July 2nd, 2017

Homily by Archbishop Brendan O’Brien

St. Mary’s Cathedral

Sunday, July 2, 2017


Chapter 10 of Matthew’s gospel, part of which we have just heard, contains what is known as the ‘missionary discourse’.  It contains advice and perspective for those whom Jesus is sending out to share the Good News.  The disciples are to act as envoys of Jesus, extending his ministry, proclaiming the same good news and performing the same works of healing that he is doing.  Jesus’s further instructions make clear that the disciples are also to share in his poverty and homelessness, taking with them no money or extra clothing, and depending solely on the hospitality of others for shelter and sustenance.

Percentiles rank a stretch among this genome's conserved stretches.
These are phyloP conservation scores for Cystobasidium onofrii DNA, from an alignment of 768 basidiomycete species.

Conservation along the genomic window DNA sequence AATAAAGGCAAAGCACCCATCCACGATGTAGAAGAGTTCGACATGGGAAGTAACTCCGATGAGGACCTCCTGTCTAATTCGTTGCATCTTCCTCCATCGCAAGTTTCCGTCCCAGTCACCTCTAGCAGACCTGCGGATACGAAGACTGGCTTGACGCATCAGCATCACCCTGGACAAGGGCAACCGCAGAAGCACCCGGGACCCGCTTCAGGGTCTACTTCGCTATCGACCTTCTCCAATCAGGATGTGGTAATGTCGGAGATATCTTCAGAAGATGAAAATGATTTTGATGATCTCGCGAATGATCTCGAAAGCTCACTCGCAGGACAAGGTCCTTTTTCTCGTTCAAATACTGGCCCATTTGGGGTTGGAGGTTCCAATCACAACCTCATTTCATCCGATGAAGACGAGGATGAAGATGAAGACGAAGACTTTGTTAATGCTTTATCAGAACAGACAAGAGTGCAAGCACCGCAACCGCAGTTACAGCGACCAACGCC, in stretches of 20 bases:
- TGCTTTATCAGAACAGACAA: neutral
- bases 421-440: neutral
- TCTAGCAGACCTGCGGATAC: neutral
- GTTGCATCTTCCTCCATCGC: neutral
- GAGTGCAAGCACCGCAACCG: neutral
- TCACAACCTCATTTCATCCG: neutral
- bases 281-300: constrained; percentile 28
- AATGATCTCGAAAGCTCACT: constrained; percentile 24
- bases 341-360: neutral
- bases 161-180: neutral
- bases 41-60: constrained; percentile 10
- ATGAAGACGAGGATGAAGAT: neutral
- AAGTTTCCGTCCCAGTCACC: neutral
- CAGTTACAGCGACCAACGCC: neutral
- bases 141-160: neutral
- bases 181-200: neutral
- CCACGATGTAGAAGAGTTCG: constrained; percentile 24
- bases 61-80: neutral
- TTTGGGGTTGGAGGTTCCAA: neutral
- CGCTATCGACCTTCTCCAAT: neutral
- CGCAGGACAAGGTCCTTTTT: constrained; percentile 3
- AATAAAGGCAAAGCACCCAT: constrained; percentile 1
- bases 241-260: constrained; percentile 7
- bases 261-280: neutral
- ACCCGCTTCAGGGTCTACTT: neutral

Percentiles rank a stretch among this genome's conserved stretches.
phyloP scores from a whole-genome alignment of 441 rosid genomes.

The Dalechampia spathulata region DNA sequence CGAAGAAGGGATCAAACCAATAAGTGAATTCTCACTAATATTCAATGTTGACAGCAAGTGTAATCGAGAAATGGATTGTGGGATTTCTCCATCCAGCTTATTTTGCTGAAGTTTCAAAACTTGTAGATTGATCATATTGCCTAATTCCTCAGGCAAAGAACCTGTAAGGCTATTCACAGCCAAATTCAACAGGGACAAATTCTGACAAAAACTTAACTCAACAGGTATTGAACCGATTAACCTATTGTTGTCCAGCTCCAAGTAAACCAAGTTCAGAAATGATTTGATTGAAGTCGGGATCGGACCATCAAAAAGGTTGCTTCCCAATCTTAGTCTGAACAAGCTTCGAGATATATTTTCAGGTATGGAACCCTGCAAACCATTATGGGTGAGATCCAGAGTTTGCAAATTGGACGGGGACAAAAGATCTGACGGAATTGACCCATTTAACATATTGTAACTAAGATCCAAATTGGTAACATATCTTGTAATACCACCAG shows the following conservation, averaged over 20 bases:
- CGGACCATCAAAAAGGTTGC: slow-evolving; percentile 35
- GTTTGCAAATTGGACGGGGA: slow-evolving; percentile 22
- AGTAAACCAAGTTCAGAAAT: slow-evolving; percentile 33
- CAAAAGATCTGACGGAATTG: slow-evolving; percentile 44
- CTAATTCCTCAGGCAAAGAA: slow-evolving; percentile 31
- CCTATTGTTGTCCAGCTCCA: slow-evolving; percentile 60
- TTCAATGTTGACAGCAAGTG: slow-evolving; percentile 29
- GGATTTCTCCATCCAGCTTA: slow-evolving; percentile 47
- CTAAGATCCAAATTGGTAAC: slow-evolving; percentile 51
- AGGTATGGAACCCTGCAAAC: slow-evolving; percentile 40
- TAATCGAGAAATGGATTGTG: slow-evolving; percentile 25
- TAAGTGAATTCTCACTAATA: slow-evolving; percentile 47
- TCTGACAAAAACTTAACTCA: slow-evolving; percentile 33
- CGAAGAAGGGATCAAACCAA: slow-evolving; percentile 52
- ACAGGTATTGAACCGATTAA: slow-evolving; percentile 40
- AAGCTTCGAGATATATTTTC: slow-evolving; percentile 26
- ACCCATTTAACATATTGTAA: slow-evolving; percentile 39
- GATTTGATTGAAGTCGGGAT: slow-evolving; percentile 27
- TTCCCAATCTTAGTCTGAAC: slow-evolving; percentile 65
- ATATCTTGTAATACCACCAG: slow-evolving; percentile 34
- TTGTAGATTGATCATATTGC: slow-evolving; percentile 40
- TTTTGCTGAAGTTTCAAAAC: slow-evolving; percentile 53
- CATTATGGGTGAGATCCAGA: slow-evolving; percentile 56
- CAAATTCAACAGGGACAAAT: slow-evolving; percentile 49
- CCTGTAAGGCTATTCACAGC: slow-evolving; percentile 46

Jesus makes it clear that they will not be welcomed everywhere, and that they can expect to experience the same hostility that Jesus often does, for he is sending them out “like sheep into the midst of wolves”.  They can expect to encounter persecution and trials, for “a disciple is not above the teacher, nor a slave above the master”.  They need also to be prepared for painful division within families, and to be willing to put Jesus’s mission above family loyalties.  For all of this risk and suffering, Jesus promises, “those who lose their life for my sake will find it”.


Matthew, of course, is not only recalling Jesus’s instructions to his first disciples; he is also speaking to his own community of disciples a few generations later.  There is still need to send out labourers into the harvest, to send missionaries out beyond the community into a perilous world.  And those sent will still need to depend on the hospitality of others.  Jesus says of those who enact such hospitality, “Whoever welcomes you welcomes me, and whoever welcomes me welcomes the one who sent me”.


Two words help us to grasp the overall theme of today’s Scripture readings, and they are the words ‘send’ and ‘receive’.  Both of these can apply to us .